A poem by Charles Sangster

Old Grandpere gat in the corner,
With his grandchild on his knee,
Looking up at his wrinkled visage,
For his winters were ninety-three.

Fair Eleanor's locks were flaxen,
The old man's once were gray,
But now, they were white as the snow-drift
That lay on the bleak highway.

Her summers rolled on as golden
As waves over sunny seas;
But Grandpere could perceive no summers,
The winters alone were his.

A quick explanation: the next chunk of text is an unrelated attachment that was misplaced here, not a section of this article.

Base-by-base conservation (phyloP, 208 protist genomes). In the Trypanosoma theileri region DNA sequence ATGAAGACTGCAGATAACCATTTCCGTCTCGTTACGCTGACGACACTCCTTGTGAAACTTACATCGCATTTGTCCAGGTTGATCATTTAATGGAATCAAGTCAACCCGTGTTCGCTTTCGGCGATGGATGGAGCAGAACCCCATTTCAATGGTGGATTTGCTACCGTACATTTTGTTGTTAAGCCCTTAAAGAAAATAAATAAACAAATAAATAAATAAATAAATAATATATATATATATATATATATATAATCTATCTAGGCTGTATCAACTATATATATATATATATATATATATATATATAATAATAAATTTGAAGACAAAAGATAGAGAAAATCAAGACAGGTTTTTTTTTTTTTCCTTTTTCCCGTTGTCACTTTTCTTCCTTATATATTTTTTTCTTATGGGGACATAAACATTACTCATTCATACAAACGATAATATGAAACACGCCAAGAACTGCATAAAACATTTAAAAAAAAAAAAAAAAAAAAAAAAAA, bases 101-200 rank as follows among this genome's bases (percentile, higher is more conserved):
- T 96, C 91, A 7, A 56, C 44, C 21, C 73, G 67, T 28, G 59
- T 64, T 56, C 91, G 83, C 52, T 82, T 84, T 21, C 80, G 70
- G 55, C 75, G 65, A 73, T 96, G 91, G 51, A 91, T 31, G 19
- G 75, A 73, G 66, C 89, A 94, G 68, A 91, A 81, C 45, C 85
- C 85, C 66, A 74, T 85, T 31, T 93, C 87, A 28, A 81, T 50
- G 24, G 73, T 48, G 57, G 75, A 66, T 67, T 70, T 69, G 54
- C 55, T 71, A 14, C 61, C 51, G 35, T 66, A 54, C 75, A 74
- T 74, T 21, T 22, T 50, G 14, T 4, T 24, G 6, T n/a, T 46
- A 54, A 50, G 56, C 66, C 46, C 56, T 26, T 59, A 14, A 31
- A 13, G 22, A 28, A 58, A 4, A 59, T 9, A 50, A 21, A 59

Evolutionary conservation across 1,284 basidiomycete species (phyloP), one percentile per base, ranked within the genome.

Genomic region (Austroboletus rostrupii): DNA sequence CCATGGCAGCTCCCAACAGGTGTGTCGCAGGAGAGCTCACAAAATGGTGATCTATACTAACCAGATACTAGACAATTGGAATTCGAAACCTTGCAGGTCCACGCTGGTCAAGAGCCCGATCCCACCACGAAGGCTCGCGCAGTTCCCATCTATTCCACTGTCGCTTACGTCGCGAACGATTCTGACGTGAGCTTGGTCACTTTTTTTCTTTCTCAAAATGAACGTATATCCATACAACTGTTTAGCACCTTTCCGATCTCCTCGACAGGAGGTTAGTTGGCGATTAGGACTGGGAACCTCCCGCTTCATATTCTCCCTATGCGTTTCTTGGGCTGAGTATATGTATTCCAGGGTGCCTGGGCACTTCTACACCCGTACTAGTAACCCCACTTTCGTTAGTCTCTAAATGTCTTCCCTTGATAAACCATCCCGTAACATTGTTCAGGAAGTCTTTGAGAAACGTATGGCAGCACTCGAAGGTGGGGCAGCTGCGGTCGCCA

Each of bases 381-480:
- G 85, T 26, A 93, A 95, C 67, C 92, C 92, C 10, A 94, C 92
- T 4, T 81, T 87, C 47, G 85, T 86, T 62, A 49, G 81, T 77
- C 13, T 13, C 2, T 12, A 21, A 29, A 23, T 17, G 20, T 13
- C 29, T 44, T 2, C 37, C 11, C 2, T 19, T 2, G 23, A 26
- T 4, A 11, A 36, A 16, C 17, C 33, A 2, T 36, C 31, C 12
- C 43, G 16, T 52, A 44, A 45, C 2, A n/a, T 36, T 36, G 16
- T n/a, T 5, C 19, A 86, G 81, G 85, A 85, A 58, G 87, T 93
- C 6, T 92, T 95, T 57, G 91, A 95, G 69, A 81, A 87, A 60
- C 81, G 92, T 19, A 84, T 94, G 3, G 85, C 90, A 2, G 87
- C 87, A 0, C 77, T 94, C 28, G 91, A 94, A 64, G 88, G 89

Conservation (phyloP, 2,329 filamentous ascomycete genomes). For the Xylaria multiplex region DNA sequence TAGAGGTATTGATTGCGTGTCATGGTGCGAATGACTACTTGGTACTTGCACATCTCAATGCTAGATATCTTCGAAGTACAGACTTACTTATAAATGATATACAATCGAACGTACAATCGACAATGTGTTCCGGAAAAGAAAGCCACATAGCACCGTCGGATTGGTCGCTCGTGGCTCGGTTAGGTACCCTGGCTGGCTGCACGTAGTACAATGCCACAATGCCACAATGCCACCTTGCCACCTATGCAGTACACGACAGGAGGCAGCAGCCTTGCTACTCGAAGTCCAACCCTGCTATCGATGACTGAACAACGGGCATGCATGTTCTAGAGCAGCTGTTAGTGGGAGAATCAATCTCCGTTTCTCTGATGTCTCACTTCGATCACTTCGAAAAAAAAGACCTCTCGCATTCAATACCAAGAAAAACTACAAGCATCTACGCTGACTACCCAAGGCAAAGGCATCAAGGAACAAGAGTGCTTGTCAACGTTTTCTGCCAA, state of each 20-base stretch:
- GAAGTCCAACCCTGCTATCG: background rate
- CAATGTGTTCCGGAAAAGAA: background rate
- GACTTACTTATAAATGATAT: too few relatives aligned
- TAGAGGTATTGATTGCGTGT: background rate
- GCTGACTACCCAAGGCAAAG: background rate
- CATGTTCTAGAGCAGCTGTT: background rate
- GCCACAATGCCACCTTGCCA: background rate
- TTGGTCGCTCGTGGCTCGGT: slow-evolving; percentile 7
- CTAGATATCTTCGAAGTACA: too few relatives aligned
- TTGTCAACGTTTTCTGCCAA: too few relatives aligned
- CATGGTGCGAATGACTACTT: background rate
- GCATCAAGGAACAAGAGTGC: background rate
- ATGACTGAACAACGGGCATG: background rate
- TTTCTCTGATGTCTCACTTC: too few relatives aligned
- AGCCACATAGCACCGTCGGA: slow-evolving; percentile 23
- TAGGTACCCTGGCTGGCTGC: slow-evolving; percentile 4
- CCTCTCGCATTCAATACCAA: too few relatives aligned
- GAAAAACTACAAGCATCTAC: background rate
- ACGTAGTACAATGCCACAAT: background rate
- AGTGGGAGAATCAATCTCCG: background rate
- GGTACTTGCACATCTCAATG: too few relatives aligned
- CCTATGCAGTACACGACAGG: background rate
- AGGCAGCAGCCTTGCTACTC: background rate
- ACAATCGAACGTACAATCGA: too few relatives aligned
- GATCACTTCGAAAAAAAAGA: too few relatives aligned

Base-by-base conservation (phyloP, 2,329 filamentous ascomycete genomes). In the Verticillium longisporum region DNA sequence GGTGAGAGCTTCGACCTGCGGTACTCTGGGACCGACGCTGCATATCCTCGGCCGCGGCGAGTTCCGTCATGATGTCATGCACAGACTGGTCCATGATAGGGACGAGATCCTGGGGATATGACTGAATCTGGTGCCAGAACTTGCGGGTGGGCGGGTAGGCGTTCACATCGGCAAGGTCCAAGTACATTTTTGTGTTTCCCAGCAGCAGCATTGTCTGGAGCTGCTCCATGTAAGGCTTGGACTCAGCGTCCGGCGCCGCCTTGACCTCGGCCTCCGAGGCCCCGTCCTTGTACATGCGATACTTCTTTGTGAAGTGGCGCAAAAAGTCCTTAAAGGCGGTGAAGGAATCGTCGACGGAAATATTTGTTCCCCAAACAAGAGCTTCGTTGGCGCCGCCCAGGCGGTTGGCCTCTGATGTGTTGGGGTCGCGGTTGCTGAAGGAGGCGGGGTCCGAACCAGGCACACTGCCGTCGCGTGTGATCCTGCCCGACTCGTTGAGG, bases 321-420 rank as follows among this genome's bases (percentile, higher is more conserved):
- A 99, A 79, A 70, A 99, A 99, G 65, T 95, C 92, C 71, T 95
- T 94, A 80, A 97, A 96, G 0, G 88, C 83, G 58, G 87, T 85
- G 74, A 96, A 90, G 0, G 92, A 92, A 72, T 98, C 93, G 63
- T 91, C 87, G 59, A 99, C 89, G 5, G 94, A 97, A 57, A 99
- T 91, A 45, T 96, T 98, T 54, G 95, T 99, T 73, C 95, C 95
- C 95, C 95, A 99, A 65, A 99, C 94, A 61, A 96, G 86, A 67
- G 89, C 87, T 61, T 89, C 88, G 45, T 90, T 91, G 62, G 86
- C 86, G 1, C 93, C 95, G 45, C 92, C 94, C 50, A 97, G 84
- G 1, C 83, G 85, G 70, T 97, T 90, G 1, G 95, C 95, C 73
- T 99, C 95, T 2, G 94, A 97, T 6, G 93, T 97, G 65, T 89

He folded his arms around her,
Like Winter embracing Spring;
And the angels looked down from heaven,
And smiled on their slumbering.

But soon the angelic faces
Were filled with seraphic light,
As they gazed on a beauteous spirit
Passing up through the frosty night:

Till it stood serene before them,
A youth most divinely fair;
And they saw that the new-born angel
Was the spirit of old Grandpere.

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